Coup’s Takeaways: Behind Jokic Triple Double, Nuggets Lead By As Much As 24 As They Take Game 1

1. In the first games of both the New York and Boston series, Miami gave up 40-plus points in the paint. Almost immediately after those halftimes, they made their adjustments and cleaned things up in that area.

Similar story tonight against Denver, with the Nuggets scoring 32 in the paint on to of a 129.5 Offensive Rating to lead 59-42 at the break – only an 8-of-13 start from Bam Adebayo keeping things from getting out of hand – but the similarities ended at the numbers. Where the Knicks and Celtics were paint assaulting teams, driving relentlessly to get to the rim, very few of Denver’s early paint buckets came off a north-south dribble. Instead, it was all paint seals and post-ups, including six early makes at the cup from Aaron Gordon. Miami had missed some good looks from three at that point – though they were 5-of-10 from mid-range – but with Denver attempting double the number of shots in the restricted area, none of which came in transition, they were showcasing a stronger offensive foundation to that point. No huge surprise that maybe ethe best home team in the postseason, one that had plenty of time to rest and recuperate before the series began, was dictating the rhythm of the game, but the ball was certainly in Miami’s court at halftime to figure a few things out.

So of course Miami started the second half on an 8-0 run, because that’s what they’ve done all postseason. Get hit in the mouth, take a breath, and respond. But the Nuggets are not a team that gets rattled. They might miss shots for stretches, they just don’t lose their nerve. And so the lead hovered around 15, Miami still getting a ton of mileage out of their bread-and-butter Adebayo actions, Denver keeping pace with their two-man game between Jamal Murray and Nikola Jokic. A few Adebayo-rest minutes later, it was Denver, looking more comfortable than the HEAT would want, by 21 headed into the fourth.

Another 11-0 burst to open the final period, with Denver missing in the paint and Miami throwing out a small dose of zone, to bring it back to 10. Miami still refusing to go away, as always, suddenly getting hot from three thanks to Kyle Lowry. Then, more Jokic, back to 16 with seven to play. That could have been the game, but of course Miami wasn’t done, again finding their way to easy scores – a constant in all their postseason comeback bids – to bring it back to nine. But, again, Jokic (27 points on 12 shots to go with 14 assists) was there to close it out, 104-93 for Denver – the HEAT finishing with the better three-point night overall despite their earlier misses – as the home team throws the first hit. But now these teams know each other better, and it’s Miami’s turn to adjust.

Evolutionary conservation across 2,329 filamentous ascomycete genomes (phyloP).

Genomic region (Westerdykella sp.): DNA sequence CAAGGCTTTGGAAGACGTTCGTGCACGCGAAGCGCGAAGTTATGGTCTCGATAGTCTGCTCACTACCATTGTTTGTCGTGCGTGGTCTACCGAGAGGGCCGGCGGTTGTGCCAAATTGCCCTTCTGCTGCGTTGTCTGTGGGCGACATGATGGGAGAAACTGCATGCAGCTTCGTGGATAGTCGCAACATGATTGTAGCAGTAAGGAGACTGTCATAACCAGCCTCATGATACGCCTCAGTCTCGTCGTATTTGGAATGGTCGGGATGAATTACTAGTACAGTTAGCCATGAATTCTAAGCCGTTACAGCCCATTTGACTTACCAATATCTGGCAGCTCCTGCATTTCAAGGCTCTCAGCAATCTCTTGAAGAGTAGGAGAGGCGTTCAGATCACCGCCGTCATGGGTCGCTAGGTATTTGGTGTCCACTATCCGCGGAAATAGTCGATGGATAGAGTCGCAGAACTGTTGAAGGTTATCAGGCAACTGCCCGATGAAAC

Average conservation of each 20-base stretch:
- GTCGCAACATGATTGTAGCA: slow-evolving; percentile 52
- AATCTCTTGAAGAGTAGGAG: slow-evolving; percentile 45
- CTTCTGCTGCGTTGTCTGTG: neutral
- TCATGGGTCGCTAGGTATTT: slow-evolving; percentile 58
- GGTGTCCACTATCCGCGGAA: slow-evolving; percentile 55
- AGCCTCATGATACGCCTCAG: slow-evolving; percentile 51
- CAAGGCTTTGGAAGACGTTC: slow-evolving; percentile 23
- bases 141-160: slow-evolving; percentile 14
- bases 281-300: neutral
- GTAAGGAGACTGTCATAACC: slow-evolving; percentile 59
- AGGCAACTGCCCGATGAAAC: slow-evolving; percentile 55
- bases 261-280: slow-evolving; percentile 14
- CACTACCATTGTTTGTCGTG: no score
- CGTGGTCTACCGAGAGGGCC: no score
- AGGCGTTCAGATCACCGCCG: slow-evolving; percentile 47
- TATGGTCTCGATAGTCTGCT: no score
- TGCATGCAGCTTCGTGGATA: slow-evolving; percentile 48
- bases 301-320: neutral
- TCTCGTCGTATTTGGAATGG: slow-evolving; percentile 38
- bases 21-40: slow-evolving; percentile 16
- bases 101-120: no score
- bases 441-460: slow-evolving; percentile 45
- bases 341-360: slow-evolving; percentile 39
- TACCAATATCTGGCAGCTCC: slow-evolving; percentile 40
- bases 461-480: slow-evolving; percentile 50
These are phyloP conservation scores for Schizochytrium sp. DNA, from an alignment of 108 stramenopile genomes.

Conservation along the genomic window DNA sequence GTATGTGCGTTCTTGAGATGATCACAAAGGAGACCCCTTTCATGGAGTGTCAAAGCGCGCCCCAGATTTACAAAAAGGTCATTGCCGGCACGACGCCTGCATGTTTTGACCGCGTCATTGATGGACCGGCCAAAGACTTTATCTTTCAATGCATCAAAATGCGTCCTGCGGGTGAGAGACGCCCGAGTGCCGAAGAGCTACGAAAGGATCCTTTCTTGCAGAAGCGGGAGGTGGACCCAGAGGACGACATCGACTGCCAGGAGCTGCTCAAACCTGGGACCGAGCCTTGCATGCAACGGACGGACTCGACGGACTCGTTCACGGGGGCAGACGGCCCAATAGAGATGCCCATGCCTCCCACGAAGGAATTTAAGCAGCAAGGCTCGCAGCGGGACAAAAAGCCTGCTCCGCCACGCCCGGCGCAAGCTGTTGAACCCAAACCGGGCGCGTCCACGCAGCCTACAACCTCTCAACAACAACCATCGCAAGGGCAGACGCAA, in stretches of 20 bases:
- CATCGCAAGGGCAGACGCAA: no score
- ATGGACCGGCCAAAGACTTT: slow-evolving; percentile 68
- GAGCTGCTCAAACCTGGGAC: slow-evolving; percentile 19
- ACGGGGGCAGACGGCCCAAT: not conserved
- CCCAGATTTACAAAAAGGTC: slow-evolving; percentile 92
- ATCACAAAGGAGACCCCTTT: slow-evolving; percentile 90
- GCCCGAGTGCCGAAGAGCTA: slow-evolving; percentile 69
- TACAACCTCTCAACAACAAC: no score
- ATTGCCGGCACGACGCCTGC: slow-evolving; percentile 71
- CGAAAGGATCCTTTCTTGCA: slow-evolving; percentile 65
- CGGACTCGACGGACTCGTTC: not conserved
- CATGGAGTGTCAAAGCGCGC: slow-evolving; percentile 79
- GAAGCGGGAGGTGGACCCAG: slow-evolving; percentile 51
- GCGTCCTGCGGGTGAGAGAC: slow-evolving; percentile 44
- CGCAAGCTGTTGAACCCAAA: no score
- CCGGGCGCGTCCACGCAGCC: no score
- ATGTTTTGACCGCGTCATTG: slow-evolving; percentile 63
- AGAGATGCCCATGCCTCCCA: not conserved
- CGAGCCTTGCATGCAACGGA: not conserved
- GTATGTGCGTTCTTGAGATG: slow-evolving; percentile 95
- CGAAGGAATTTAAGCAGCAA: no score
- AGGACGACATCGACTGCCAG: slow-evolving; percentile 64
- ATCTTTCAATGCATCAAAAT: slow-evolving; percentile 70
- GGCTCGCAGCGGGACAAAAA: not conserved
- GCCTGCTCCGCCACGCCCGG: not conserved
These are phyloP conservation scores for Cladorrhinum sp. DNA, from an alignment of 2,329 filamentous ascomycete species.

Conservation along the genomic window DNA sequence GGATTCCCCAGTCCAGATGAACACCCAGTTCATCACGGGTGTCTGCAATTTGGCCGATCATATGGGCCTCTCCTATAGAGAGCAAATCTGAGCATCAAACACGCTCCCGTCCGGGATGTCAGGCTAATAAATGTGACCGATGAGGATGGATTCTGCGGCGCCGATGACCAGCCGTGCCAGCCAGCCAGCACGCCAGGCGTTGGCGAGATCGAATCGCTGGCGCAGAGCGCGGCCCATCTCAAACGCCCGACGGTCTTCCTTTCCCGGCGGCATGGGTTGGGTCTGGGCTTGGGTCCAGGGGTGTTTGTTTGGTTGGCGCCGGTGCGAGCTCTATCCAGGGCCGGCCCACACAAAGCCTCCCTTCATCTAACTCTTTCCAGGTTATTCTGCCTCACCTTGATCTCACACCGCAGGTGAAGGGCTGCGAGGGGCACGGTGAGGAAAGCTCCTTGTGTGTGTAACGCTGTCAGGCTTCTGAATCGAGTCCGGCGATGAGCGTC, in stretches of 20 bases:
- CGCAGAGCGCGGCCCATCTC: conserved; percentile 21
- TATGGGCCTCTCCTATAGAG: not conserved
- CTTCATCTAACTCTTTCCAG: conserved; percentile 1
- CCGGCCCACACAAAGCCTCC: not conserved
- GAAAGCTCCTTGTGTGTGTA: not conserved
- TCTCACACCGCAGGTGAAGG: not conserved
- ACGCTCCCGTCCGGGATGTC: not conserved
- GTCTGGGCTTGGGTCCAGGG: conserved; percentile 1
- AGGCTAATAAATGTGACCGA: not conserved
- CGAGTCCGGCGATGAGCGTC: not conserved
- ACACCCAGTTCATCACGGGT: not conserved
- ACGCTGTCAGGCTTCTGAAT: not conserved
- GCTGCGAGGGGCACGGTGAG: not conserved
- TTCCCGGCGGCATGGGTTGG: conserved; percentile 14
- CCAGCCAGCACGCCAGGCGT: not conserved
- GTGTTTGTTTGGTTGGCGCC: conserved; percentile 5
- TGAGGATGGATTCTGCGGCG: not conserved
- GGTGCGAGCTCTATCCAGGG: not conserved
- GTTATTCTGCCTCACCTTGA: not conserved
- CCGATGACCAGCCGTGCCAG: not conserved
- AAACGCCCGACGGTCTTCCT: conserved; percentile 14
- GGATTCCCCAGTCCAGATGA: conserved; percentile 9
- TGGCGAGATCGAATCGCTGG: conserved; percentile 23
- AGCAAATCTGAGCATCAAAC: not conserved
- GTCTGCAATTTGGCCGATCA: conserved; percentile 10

2. The Knicks and Celtics want to go right through you, and there’s no better team at presenting immovable objects in front of unstoppable forces than Miami. The HEAT put up a force field around the paint and force you into distinct risk-reward assessment.

Denver gets to the rim almost as much, they just do it in a different way, beating you with passing and movement far more than they do off the dribble. That was the story of the first half, the ball not even finding Jokic a ton as Gordon posted up smaller players while the rest of the Nuggets took turns flashing or cutting into the paint for scores. Where the zone came in handy against the Knicks and Boston to help curtail the paint scores, it was only used in this one in the short stretches where Jokic hit the bench.

Miami still found a way to clean this up in the second half outside of Jokic, different as it was, but instead of tightening up on drives they had to put more bodies in the paint which meant more space on the perimeter for Denver’s shooters. That proved a dangerous proposition as shooting pushed Denver to their 20-point lead.

So, as Erik Spoelstra has almost always done in these playoffs, he went to the press – Haywood Highsmith, 18 points on 10 shots to his credit, had a nice backcourt pick-six – and the zone. Even if Denver might be the most difficult team to zone, that coverage does tend to give the proceedings a maximum make-or-miss look. A few misses helped Miami shrink the lead early in the fourth, but Jokic eventually found his way back into the paint. There’s no easy way to defend this team, but at least the paint scores slowed a bit as the Nuggets finished with just 46.

3. The good news on Miami’s side is that they were able to consistently get Bam Adebayo (26 points on 25 shots) to his spots with clean, relatively unencumbered passes. Running the same pick-and-roll actions they’ve been running all season, Adebayo got his catches and had plenty of space, not dealing with third and fourth defenders nearly as much as might have been expected given how the Nuggets had just defended the Los Angeles Lakers and Anthony Davis. By the end of the third quarter, Adebayo had 24 points on 23 shots – already matching his career-high in attempts. Without Adebayo, there would be no game.

This was a bit of a double-edged sword. Yes, Adebayo was getting plenty of space in the upper paint and mid-range – almost as much as he did against Milwaukee – but with Denver staying home of most shooters there weren’t many secondary playmaking opportunities. Either Adebayo made the two-pointer or there wasn’t much else there, with the overall efficiency of the actions bolstered by Adebayo’s creativity to get into the paint.

There was a lot of talk before the series about one of the choices teams having available to them is to single-cover Jokic and make him be a scorer while limiting his playmaking options. Denver, it seems, made a similar choice with Adebayo. He was up to the task, but this is something to keep an eye on – the fact that Adebayo still had five assists a huge credit to Miami’s movement and cutting even when Denver was trying to take away passing lanes.